Forest Lake Talks

Third Week of Lent – Friday

March 29, 2019

From Presbyterian Outlook Devotions, Jill Duffield, Editor

Luke 8:26-37

26 Then they arrived at the country of the Gerasenes, which is opposite Galilee. 27 As he stepped out on land, a man of the city who had demons met him. For a long time he had worn no clothes, and he did not live in a house but in the tombs. 28 When he saw Jesus, he fell down before him and shouted at the top of his voice, "What have you to do with me, Jesus, Son of the Most High God? I beg you, do not torment me"— 29 for Jesus had commanded the unclean spirit to come out of the man. (For many times it had seized him; he was kept under guard and bound with chains and shackles, but he would break the bonds and be driven by the demon into the wilds.) 30 Jesus then asked him, "What is your name?" He said, "Legion"; for many demons had entered him. 31 They begged him not to order them to go back into the abyss. 32 Now there on the hillside a large herd of swine was feeding; and the demons begged Jesus to let them enter these. So he gave them permission. 33 Then the demons came out of the man and entered the swine, and the herd rushed down the steep bank into the lake and was drowned. 34 When the swineherds saw what had happened, they ran off and told it in the city and in the country. 35 Then people came out to see what had happened, and when they came to Jesus, they found the man from whom the demons had gone sitting at the feet of Jesus, clothed and in his right mind. And they were afraid. 36 Those who had seen it told them how the one who had been possessed by demons had been healed. 37 Then all the people of the surrounding country of the Gerasenes asked Jesus to leave them; for they were seized with great fear. So he got into the boat and returned.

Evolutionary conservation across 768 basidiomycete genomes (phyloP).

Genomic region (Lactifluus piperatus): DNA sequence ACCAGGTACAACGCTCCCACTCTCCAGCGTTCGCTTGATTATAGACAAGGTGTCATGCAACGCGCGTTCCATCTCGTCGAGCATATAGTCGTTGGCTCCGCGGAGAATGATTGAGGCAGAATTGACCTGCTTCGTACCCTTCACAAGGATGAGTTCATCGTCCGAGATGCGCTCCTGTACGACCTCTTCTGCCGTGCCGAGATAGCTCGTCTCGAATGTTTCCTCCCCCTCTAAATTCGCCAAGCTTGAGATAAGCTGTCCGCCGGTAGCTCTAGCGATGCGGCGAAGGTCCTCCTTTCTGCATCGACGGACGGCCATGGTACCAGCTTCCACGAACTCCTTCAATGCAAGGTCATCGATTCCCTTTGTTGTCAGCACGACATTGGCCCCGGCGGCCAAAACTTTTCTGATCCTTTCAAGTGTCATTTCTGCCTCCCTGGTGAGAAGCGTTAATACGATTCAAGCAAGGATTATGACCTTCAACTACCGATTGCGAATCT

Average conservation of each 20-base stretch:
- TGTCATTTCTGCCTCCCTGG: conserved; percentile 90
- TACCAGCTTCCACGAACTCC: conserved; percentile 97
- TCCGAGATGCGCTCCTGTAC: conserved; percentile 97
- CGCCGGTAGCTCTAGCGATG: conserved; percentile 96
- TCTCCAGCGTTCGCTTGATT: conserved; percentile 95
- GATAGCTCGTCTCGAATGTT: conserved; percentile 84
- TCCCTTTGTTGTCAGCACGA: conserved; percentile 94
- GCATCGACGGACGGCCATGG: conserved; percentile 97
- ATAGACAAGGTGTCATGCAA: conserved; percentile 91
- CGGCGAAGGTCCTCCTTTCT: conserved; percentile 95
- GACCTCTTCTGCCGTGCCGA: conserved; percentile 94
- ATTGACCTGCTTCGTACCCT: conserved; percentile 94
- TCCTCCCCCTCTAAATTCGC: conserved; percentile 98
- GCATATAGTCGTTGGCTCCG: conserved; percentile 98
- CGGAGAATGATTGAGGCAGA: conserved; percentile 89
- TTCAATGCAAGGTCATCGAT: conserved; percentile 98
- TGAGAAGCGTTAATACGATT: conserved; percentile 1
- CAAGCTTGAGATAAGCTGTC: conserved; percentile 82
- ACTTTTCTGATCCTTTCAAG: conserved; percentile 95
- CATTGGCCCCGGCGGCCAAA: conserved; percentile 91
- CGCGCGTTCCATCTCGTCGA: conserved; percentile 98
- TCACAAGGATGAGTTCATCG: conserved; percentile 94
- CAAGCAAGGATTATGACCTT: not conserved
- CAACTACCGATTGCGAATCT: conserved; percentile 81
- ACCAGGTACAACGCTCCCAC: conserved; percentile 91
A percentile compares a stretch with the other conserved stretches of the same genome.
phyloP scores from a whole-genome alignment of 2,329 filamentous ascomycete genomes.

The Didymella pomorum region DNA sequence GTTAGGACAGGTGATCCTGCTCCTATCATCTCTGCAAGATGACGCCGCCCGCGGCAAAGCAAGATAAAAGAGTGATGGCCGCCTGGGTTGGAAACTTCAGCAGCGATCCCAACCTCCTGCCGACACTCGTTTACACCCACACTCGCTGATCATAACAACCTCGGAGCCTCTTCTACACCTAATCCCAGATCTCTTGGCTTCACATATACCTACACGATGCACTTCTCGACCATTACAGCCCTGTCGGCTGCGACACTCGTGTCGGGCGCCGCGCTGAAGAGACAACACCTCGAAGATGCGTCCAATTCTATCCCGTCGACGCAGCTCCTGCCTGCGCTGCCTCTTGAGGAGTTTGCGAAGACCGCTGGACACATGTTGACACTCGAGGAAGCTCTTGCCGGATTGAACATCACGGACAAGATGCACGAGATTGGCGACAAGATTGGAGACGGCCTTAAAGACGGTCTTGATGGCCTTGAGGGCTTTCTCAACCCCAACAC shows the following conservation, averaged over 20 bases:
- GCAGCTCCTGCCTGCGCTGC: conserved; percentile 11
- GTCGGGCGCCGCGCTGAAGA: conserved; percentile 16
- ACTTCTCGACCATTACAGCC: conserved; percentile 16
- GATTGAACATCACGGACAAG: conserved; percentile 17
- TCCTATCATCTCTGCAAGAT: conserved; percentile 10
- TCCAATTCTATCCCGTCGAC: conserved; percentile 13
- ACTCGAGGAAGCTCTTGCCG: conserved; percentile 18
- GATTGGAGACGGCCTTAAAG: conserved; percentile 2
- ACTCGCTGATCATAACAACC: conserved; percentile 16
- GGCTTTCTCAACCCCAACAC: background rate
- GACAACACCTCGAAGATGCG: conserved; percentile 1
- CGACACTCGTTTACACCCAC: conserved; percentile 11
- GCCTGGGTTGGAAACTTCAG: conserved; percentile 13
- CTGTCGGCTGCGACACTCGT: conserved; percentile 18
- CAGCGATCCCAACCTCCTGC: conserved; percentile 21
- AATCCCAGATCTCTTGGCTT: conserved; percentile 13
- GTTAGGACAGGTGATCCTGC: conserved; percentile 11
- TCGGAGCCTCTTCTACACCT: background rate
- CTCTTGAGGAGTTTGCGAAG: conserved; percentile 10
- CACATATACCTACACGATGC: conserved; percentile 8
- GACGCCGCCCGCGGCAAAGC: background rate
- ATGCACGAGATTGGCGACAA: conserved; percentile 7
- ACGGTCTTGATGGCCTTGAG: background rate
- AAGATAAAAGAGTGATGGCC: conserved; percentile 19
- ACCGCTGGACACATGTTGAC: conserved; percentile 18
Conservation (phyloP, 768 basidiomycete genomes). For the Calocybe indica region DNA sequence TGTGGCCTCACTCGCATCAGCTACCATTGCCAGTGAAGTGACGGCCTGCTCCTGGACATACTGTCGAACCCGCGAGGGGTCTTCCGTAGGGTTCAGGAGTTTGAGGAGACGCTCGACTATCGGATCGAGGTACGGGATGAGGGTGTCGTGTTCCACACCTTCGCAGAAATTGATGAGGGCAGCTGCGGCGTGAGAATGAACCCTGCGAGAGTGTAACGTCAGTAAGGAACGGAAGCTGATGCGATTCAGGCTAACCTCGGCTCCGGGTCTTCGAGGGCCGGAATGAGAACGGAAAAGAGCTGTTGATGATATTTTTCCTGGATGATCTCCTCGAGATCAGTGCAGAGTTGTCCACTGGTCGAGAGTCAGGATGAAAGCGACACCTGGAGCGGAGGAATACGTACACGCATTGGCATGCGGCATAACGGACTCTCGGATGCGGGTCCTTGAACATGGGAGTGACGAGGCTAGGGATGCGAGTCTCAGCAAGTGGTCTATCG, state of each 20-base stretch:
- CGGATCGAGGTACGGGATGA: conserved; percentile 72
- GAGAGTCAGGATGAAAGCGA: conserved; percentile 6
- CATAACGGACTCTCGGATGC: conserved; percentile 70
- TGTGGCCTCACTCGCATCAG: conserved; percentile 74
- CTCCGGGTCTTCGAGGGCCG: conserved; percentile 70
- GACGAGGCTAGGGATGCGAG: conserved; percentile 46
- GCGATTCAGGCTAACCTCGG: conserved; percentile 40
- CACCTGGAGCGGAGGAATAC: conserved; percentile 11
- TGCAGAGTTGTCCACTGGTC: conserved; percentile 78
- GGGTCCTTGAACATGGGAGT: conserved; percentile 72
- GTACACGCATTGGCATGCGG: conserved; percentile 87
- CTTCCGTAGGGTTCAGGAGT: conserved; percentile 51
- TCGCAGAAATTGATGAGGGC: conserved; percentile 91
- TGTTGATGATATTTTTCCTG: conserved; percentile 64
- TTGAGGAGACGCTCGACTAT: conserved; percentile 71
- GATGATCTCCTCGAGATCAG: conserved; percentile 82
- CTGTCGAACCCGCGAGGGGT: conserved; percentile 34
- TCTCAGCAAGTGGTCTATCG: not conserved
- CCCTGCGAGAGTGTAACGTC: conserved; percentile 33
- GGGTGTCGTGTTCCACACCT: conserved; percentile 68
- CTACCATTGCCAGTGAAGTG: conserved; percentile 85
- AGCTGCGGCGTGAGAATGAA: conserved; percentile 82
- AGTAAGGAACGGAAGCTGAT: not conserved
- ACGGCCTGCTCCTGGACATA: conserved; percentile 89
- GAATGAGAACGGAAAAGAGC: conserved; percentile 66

What is your name? This simple question asked to the man so dehumanized that he’d
been relegated to the graveyard reveals to the man and all who have ostracized him
that he is a beloved child of God, known and remembered. As you go about your day
today, take time to ask those you encounter the simple but profound question: What is your name?

You tell us, God, that you know us so well that before we speak a word, you hear it. You know us so well that even the hairs on our heads are numbered. You know
our failings and goodness, our gifts and greatest insecurities and you claim us and
call us beloved. You know us all by name and call us to see each other as you see
each of us. Amen.

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